Refinery residents unhappy with compensation process

    Innocent Tumwebaze claims he was attacked by security officials in Kitegwa village when they found him encouraging the villagers to stand up for their rights.

    The first phase of the ongoing implementation of the Resettlement Action Plan (RAP) in Hoima District is facing resistance from some angry residents, with some of them threatening to take the government to court over unfair compensation of their property. They are also claiming that government agents are harassing them and coercing them into signing consent forms. Read More

  • Compensation of refinery residents commences

    Esther Igonja, of Congolese origin, has spent 50 of her 80 years in Kabaale Parish—but will now have to give way for the construction of the oil refinery. (Picture: FW)

    Implementation of the first phase of the Resettlement Action Plan (RAP) kicked off early this month and will end with the 7,118 residents of the thirteen Hoima villages on whose land the oil refinery will be built being compensated for their property, or relocated.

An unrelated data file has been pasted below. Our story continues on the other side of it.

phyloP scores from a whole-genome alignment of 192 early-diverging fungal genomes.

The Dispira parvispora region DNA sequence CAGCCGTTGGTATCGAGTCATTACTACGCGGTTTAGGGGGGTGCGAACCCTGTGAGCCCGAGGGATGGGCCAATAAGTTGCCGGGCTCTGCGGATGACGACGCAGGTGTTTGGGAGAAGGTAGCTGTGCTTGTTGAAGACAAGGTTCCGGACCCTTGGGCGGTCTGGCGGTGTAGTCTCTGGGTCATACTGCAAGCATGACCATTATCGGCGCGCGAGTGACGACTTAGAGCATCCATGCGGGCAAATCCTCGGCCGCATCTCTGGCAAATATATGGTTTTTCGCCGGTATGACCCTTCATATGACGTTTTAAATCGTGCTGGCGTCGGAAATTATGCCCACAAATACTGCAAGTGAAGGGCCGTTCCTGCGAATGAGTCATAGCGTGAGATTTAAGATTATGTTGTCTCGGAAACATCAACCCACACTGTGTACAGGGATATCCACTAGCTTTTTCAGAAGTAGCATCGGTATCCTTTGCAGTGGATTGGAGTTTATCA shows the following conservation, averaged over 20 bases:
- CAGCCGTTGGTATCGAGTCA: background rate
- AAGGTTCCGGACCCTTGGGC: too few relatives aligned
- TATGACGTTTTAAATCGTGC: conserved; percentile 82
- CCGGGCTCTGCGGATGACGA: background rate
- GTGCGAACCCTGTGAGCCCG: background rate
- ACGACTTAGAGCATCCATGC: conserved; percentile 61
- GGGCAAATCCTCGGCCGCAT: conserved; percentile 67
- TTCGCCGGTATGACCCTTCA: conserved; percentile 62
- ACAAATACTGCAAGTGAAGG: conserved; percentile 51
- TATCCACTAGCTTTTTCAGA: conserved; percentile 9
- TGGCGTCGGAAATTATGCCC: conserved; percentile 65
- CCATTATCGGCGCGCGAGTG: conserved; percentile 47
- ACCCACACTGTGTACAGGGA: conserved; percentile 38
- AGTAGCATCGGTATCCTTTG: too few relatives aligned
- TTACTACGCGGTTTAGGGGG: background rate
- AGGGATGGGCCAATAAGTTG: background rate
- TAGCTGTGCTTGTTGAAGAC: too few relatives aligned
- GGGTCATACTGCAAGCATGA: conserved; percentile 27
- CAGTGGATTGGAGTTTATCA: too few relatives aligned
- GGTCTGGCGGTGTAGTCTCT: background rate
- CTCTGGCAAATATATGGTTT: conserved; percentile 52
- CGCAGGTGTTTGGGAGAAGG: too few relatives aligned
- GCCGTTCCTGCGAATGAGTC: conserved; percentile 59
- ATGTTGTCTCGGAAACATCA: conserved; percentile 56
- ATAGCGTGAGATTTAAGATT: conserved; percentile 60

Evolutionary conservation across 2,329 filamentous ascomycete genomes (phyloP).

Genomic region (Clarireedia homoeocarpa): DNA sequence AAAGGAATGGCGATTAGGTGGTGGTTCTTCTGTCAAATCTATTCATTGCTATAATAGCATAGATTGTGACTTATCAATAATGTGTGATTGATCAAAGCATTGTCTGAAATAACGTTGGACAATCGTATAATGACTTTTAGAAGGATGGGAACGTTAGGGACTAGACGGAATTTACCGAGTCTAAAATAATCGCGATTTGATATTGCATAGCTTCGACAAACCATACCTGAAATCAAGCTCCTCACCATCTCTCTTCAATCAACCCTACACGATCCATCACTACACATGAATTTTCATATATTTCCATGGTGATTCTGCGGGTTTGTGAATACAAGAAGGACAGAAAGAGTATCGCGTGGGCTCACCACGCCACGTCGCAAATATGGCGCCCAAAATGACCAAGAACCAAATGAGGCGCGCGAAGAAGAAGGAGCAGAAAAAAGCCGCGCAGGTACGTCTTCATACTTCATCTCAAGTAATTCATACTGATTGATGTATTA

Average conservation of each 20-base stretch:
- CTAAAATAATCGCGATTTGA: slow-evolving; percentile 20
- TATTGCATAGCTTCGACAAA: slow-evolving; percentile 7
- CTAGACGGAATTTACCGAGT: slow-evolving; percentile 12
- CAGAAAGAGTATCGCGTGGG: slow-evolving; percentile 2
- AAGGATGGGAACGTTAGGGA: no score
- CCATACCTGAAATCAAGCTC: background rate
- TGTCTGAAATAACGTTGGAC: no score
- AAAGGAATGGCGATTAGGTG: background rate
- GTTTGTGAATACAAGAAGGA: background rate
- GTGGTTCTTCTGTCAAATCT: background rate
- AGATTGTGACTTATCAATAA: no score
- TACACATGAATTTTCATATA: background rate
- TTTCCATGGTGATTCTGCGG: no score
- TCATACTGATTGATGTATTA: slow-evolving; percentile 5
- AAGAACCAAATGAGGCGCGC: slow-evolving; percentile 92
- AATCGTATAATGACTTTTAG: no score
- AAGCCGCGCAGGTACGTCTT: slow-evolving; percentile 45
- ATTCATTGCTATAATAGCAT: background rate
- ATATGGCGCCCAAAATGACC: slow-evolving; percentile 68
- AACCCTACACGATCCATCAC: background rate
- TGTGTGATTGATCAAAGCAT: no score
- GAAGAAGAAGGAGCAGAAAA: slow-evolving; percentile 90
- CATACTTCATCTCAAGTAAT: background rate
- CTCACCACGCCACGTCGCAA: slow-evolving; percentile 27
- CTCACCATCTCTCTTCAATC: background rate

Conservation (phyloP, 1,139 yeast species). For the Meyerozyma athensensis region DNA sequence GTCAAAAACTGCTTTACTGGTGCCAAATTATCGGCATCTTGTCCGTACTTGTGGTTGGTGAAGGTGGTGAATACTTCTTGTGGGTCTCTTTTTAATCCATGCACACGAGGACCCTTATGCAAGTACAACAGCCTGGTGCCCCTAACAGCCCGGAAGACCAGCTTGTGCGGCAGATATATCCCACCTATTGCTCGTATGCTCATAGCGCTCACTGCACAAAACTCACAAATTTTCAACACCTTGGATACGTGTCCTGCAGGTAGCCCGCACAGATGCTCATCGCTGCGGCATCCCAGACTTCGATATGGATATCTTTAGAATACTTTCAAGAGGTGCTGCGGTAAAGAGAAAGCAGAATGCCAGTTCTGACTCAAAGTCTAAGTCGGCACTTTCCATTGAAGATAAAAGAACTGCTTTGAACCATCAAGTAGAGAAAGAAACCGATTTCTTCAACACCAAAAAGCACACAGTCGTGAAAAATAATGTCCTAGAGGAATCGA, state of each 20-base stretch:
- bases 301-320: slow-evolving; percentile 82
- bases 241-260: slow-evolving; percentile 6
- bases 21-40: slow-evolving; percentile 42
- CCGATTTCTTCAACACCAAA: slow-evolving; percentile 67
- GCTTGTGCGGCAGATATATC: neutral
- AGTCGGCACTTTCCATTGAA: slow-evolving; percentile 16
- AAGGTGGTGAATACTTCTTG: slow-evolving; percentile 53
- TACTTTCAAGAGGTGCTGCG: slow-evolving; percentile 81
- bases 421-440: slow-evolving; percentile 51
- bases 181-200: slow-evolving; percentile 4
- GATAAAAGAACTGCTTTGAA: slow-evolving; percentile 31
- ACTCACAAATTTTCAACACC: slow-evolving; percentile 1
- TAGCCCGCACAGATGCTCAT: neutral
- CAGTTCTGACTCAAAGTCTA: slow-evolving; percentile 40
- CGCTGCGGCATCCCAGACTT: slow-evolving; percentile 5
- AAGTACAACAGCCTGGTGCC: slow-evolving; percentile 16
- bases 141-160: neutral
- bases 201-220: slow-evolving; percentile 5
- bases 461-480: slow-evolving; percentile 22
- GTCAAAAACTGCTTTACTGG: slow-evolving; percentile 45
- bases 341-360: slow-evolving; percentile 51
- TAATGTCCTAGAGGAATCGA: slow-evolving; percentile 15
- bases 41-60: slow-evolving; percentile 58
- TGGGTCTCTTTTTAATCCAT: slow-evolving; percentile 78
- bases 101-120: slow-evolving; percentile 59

The seventy billion shillings project (about 27 million dollars) is being implemented by Strategic Friends International, a local consultancy firm. Read More

  • Florence Akumu used the money to feed her five children for about five months.

    Compensation brings temporary excitement to Buliisa locals

     OGWENDO SUB-COUNTY, BULIISA DISTRICT: Located about 16 kilometres from Buliisa town, this quiet agricultural village is dotted with small mud houses, most of them roofed with shiny aluminium sheets.